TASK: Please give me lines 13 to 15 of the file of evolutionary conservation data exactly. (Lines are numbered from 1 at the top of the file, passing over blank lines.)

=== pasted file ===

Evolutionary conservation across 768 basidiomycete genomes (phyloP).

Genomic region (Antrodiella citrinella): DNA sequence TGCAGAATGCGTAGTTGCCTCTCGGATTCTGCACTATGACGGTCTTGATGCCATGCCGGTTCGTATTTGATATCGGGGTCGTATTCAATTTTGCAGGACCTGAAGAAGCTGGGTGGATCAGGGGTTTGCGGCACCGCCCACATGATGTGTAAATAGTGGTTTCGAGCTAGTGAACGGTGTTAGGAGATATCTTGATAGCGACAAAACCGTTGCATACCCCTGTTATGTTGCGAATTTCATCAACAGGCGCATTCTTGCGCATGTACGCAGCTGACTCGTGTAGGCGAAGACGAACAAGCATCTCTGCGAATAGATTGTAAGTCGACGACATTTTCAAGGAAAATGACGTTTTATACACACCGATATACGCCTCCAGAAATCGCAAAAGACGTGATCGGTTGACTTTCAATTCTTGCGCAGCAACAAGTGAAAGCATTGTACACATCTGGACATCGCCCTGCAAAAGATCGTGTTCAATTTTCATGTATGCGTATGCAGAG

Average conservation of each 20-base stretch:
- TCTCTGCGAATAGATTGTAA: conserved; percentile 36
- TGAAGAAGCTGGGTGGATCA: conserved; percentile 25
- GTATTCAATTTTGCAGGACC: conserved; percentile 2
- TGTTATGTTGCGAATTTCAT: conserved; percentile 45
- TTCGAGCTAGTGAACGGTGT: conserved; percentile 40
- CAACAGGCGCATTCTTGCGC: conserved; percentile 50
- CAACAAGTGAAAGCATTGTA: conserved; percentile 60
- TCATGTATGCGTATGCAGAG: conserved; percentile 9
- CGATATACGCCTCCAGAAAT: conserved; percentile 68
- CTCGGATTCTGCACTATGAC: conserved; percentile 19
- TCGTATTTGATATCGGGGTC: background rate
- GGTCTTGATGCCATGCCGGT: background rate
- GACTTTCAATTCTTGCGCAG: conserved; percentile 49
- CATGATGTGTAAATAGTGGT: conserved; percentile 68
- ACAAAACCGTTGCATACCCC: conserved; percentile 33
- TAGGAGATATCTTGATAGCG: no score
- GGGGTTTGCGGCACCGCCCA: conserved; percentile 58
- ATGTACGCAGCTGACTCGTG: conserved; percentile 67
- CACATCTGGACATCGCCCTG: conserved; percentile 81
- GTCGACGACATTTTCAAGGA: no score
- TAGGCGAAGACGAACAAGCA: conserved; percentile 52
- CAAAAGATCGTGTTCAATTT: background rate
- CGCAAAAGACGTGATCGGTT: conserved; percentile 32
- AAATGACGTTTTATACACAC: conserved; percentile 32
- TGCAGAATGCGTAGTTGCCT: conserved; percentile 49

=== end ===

- CTCGGATTCTGCACTATGAC: conserved; percentile 19
- TCGTATTTGATATCGGGGTC: background rate
- GGTCTTGATGCCATGCCGGT: background rate